Saturday, July 16, 2011

"I have air in my testicles"...and yet another translation situation in Honduras!


Honduras July 14, 2011
“I have air in my testicles”

Today was our last day in the clinic in Duyure. I was blessed to go on a food delivery trip to 6 of the families in the village. That was an amazing experience to be welcomed into the homes of these sweet, sweet people. I had several patients I had seen in the clinic that hugged my neck and one even pulled out of her bra my notes that instructed her to return today for her repeat blood pressure!! It was precious.

My little boy patient with the 544 blood sugar yesterday returned this morning with a fasting BS of 99! I was thrilled….but the reality is that this was just one day with increased insulin….and no way to get the insulin on a regular basis. The reality of his situation and so many others breaks my heart.

The patient that stole my heart today was an 83 year old cowboy that came in with a big sombrero, plaid shirt, jeans and a big buckle on his belt . He came walking in and sat right down and plainly said that “I have air in my testicles”! As he very graphically continued to show me, as if I didn’t know where his testicles were located. I happened to have two observers from the education team in my room at the time that were sitting there with their mouths open, about to laugh out loud! My sweet, sweet MaryLeigh the interpreter, never flinched and continued to ask him the questions I was asking. He flat out stated that “I pee straight, but there is air in my testicles”. We don’t do prostate exams, but I symptomatically treated him for a prostate infection

The next patient had a “bump in her anus” and it hurt to sit on the chair, and had told us that she had not had a bm in 15 days!! On further investigation, she has had a bm recently but there was pain and a “bump”. This is an elderly lady and I was worried there might be a fistula or the very least a large hemorrhoid . She had a tiny, tiny external hemorrhoid. We had no Preparation H or Tucks for her. When she left she hugged my neck and said “Mucho Gracious for looking at my butthole”! Of course Maryleigh translated exactly what was said!! Everyone in the room busted out in laughter!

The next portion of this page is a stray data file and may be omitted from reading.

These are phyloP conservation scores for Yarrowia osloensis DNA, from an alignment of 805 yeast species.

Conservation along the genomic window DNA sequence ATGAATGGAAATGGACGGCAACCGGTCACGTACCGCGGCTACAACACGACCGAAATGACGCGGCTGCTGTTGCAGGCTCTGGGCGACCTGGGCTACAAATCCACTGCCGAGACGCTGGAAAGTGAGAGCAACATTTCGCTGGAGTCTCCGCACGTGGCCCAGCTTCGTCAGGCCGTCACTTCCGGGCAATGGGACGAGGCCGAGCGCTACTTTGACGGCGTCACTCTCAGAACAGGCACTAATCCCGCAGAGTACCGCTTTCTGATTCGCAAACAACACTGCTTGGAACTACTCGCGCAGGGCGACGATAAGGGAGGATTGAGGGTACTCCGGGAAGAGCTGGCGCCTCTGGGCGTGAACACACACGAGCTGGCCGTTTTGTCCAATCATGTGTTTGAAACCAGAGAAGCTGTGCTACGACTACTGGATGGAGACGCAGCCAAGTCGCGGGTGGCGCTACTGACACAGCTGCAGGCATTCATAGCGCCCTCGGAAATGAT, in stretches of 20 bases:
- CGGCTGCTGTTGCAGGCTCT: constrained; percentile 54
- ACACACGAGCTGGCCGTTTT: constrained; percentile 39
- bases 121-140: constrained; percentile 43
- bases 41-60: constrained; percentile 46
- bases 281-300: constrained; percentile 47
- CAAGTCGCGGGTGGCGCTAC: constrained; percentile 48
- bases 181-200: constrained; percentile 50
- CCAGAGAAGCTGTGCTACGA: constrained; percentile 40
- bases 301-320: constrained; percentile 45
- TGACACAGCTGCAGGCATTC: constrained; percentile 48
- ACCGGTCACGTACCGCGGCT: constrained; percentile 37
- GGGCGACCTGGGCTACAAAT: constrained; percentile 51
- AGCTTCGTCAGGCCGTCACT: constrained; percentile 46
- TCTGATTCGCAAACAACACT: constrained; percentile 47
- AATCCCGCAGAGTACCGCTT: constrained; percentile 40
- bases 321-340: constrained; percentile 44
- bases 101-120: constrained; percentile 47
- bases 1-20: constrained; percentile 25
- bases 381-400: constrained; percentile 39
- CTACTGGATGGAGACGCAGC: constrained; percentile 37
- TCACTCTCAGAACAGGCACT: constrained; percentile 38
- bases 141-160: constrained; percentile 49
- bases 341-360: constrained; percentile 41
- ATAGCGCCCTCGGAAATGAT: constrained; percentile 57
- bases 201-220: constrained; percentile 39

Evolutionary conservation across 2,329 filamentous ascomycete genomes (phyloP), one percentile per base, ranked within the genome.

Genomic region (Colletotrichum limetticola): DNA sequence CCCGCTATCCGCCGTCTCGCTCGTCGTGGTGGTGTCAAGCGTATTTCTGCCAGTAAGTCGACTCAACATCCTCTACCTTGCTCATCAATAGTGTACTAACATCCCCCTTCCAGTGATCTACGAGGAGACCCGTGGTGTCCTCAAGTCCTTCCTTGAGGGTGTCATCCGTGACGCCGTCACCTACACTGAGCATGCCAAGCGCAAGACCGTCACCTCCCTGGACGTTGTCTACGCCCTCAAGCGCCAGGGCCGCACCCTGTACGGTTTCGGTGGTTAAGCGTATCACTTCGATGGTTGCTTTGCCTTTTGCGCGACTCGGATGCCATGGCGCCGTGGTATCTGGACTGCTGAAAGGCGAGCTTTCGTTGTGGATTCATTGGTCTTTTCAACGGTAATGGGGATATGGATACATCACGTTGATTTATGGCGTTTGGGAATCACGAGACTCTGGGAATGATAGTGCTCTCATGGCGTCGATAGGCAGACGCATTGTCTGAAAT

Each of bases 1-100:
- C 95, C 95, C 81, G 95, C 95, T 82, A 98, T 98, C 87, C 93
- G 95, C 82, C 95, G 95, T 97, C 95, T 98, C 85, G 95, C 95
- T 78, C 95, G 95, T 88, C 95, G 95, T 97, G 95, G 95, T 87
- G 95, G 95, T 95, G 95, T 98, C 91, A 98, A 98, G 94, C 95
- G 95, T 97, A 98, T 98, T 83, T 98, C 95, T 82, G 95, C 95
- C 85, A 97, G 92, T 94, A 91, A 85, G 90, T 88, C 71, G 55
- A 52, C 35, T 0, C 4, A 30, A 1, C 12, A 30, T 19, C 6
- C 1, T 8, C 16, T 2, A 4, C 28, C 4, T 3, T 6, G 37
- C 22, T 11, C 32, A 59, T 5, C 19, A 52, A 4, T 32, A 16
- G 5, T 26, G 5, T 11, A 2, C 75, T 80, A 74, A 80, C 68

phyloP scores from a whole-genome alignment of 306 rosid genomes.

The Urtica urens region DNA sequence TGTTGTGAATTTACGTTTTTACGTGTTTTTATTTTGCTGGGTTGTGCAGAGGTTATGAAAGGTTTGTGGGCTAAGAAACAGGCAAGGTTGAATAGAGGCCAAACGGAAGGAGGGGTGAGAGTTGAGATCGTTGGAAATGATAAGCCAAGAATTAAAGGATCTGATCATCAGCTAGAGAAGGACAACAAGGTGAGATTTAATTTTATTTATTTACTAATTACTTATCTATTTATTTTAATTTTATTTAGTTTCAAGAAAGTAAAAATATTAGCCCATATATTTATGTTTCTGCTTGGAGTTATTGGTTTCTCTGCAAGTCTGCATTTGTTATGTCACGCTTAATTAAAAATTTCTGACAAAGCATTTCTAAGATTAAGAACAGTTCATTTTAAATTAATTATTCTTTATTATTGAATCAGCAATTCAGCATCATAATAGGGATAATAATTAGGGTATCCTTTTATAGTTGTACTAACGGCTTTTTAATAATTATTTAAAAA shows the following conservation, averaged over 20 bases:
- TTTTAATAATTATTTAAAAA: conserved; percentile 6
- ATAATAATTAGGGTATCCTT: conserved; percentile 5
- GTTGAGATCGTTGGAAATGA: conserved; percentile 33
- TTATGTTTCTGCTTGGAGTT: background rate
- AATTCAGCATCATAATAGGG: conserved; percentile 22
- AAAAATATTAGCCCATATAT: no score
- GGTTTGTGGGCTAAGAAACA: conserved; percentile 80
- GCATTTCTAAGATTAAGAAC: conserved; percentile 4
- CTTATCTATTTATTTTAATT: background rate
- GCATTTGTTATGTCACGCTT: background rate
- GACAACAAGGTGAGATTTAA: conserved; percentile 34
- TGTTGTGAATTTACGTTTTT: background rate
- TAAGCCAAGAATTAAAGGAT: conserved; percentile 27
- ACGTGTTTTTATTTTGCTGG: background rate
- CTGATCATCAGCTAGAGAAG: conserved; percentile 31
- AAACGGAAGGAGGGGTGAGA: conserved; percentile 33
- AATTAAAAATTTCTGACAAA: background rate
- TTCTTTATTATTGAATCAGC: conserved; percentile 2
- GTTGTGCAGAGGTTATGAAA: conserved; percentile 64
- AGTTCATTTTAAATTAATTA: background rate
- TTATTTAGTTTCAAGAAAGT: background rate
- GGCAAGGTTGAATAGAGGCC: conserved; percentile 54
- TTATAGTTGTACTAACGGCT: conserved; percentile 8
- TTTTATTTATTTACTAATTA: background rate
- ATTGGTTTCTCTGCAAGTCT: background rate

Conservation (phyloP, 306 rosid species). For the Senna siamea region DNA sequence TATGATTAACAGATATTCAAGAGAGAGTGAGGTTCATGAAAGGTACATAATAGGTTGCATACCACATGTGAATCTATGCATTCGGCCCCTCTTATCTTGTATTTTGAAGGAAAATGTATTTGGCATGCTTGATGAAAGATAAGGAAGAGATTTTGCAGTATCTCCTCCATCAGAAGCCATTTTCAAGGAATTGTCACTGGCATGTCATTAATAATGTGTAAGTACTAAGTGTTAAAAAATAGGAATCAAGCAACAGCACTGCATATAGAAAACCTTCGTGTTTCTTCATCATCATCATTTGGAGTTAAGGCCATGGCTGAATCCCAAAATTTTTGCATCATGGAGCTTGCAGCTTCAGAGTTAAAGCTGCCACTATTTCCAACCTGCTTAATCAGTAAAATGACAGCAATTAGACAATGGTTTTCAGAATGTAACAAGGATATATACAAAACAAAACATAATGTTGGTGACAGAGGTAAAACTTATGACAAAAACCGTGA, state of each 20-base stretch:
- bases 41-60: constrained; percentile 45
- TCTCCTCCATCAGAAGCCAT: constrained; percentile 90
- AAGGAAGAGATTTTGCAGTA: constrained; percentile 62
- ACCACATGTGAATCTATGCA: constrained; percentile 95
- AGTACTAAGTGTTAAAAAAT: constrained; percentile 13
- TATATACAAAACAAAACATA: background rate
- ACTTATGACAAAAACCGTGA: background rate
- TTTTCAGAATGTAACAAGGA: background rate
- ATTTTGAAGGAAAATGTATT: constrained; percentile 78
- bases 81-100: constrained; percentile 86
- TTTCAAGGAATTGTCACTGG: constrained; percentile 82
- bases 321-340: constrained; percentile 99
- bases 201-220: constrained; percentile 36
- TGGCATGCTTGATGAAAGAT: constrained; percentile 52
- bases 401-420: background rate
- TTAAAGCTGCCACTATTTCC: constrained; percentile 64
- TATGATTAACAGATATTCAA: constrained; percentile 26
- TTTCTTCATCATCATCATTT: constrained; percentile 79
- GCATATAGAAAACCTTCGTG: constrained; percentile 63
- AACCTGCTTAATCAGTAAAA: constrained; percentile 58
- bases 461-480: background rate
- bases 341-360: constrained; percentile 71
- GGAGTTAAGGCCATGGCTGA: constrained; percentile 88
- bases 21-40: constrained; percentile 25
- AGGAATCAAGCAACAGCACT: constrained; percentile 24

The clinic was being broken down and myself and another provider were still seeing patients that had waited for 10 hours to be seen. We didn’t turn one patient away during our 4 days.

We haven’t had internet for 2 days in the pasada and I find myself grumbling about it. This morning as I am typing yesterdays events I realized that as I silently grumble about the 1 ½ hour ride each way up/down the mountain, the lack of vegetables, the heat, the critters in our cabin etc, and the lack of internet, that in reality I am nothing but a spoiled baby. I didn’t walk 4 hours to get to the clinic with no water to drink, I have enough money to feed my children, and buy their medicine, a car to drive with air conditioning… and thank God I do, so that I can use my resources to be able to serve others that can’t.

3 comments:

  1. So Funny and Heart warming! God Bless You!!! Even MORE! :)

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  2. How about a real comment? Don't you get aggravated with spam comments? Sigh... I work in a rural health office in north Florida and treat patients who don't have insurance a lot of the times. We collect food for patients who need it and also have yard sales to raise money for charity. I am proud of our employees who try to help out and have given patients rides home who didn't have transportation. While this is all great, sometimes patients don't appreciate what they receive and are often rude and demanding. I think of the patients in 2nd and 3rd world countries who are grateful for the care that they get after walking miles for it. It's hard to not say what's on my mind a lot.

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